Pharmacologic interventions: azithromycin 500 mg on day 1 followed by four days of 250 mg a day, acetaminophen 650 mg by mouth as needed for fever of pain or ibuprofen 400 mg by mouth every six hours as needed for fever or pain.
Non-pharmacologic interventions: gargle with warm saltwater (1 tsp salt to 1 cup water), avoid smoking and other respiratory irritants (smoke, automotive exhaust, pollen, dust, dander, strong scents such as perfume), increase nonalcoholic fluid intake, rest, increase room humidity.
Referrals: None at this time. Pulmonology if condition does not improve with oral antibiotics.
Education: side effects of azithromycin, antibiotic teaching about finishing treatment, cough hygiene, fluids, soft foods, when to go to the emergency room, when to call the office.
Follow-up: call the office or go to the nearest emergency room if you have a fever greater than 101, shaking, chills, confusion, blue fingernaisl or lips, have increased cough, difficulty breathing at rest, or increased shortness of breath. Please follow up in the clinic in one week.
PATIENT 3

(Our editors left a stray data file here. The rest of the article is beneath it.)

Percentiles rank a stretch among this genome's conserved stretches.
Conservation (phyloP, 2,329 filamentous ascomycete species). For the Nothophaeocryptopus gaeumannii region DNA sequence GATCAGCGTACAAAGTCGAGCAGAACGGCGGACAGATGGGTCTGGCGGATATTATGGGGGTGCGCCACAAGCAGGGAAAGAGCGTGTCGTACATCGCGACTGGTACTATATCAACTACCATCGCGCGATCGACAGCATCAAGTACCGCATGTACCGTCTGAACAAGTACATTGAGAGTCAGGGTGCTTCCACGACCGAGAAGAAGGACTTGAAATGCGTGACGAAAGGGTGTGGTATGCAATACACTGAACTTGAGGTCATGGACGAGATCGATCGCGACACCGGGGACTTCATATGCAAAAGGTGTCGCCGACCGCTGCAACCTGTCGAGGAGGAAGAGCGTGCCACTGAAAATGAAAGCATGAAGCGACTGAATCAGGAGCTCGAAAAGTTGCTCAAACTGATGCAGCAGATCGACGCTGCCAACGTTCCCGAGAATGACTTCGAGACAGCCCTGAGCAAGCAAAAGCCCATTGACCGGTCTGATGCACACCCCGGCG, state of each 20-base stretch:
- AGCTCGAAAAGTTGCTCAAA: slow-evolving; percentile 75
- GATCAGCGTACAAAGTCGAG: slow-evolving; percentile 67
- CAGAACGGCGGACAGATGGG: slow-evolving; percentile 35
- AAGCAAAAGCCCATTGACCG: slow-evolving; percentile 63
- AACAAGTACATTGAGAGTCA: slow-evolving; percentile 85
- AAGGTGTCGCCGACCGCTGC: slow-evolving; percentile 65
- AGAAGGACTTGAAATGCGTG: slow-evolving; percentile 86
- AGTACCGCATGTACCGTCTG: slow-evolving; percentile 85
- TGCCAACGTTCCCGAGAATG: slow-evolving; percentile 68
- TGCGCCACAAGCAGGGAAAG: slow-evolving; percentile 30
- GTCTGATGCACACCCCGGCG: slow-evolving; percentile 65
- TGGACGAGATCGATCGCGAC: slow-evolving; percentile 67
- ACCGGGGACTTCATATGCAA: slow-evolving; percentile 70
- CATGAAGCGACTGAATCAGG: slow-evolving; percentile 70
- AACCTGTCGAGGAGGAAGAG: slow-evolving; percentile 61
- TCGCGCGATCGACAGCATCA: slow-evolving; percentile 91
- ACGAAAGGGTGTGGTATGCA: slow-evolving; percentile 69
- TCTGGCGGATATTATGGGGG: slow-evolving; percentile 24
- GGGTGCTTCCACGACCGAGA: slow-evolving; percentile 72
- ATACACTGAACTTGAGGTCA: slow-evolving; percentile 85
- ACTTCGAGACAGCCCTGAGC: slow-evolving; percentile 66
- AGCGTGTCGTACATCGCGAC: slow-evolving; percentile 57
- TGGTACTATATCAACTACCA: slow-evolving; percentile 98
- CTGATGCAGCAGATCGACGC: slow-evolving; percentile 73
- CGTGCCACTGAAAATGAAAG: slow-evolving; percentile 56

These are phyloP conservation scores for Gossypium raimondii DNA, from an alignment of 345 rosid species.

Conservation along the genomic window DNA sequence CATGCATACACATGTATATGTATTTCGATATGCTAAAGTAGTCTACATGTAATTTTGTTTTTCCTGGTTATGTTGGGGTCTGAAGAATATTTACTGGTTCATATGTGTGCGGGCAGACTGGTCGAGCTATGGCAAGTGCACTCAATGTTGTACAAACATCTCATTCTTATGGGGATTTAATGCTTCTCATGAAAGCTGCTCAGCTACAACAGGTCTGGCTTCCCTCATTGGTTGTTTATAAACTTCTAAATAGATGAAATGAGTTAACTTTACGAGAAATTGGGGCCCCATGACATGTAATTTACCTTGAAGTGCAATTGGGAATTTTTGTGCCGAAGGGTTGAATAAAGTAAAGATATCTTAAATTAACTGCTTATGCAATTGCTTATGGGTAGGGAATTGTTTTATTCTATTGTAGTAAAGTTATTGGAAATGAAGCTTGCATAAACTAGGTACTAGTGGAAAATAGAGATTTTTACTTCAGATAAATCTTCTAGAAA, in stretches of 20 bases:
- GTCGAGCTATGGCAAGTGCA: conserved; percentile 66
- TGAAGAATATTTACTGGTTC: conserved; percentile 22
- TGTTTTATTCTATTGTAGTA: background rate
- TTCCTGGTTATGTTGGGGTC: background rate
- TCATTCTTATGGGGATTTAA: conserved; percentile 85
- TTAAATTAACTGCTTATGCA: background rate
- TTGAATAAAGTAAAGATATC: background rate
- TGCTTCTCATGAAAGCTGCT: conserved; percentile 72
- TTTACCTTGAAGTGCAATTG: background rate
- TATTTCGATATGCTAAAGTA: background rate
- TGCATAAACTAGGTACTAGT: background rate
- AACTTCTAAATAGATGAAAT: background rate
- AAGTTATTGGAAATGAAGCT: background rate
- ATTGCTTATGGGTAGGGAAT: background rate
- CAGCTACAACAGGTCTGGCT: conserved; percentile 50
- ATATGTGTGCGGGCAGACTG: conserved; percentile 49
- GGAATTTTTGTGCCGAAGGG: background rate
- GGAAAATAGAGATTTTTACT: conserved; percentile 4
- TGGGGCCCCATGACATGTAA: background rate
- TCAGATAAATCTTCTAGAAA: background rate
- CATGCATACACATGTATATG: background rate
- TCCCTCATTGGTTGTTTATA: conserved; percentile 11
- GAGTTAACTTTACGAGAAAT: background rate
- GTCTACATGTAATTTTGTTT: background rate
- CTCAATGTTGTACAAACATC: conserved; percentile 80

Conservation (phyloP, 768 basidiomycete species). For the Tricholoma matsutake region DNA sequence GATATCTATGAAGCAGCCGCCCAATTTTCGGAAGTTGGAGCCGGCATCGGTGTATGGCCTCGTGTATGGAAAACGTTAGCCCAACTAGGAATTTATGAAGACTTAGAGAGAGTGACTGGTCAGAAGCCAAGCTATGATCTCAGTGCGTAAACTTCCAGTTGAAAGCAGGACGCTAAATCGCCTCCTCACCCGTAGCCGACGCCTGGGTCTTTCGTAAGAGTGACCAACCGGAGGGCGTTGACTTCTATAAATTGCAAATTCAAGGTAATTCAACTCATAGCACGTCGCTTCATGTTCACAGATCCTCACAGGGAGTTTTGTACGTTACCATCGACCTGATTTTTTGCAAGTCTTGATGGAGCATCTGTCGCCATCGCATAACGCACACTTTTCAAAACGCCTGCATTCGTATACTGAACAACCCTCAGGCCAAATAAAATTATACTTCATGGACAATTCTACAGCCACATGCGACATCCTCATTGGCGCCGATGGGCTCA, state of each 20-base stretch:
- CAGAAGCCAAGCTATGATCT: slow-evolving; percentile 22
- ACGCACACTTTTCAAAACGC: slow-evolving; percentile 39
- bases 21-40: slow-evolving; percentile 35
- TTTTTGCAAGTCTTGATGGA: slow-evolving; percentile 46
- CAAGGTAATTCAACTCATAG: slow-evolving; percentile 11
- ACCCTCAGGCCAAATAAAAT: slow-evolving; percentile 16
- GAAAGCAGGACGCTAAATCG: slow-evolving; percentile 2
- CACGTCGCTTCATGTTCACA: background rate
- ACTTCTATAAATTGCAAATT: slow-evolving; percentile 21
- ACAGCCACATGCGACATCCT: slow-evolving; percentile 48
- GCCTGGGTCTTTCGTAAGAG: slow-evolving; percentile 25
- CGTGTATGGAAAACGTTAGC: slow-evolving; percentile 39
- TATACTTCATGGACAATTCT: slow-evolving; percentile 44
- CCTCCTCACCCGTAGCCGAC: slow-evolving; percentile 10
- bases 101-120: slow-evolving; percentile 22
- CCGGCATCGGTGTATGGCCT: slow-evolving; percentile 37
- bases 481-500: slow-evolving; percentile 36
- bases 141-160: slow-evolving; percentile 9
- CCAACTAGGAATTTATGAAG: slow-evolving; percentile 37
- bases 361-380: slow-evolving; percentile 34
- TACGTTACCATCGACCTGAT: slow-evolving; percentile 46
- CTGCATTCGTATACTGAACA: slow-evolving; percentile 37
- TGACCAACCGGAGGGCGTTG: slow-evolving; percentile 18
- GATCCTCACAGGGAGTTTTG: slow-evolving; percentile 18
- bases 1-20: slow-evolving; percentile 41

Source: MT (self) and facility staff
Reliability: good
MT is an 88-year old white male established patient, who has been in the assisted living facility for the past 2 years. He was living with his oldest son and his family for about 15 years. He said his son kept all his pension and social security money and only gave him $50 every month. He said he finally asked his doctor to help him get a referral for social services when he was hospitalized for a fall incident with no complications or sequela.
He is being seen today for his monthly follow-up visit. He said he feels fine except that he started to have on and off loose stools in the past two weeks. The facility staff put him on diapers to prevent him from soiling his pants.
Subjective: Chief Complaint: Diarrhea
Onset of diarrhea 2 weeks ago. Loose watery brown stools about 2-3 times a day but not every day. Denies blood or mucus in his stool. Denies abdominal pain or cramping. MT said he gets an “accident” sometimes and soils his pants. He said he cannot get to the bathroom on time to have a bowel movement. He said he cannot walk fast enough. Denies urinary incontinence. Denies having eaten any exotic or rotten food. He had not been out to eat in the restaurant. Denies having any antibiotics in the past 2 weeks. Facility staff denies having any gastroenteritis cases in the past two weeks. Denies fever, nausea or vomiting. Denies contact with anyone with same symptoms and denies recent travel. He said he did not take any OTC treatment.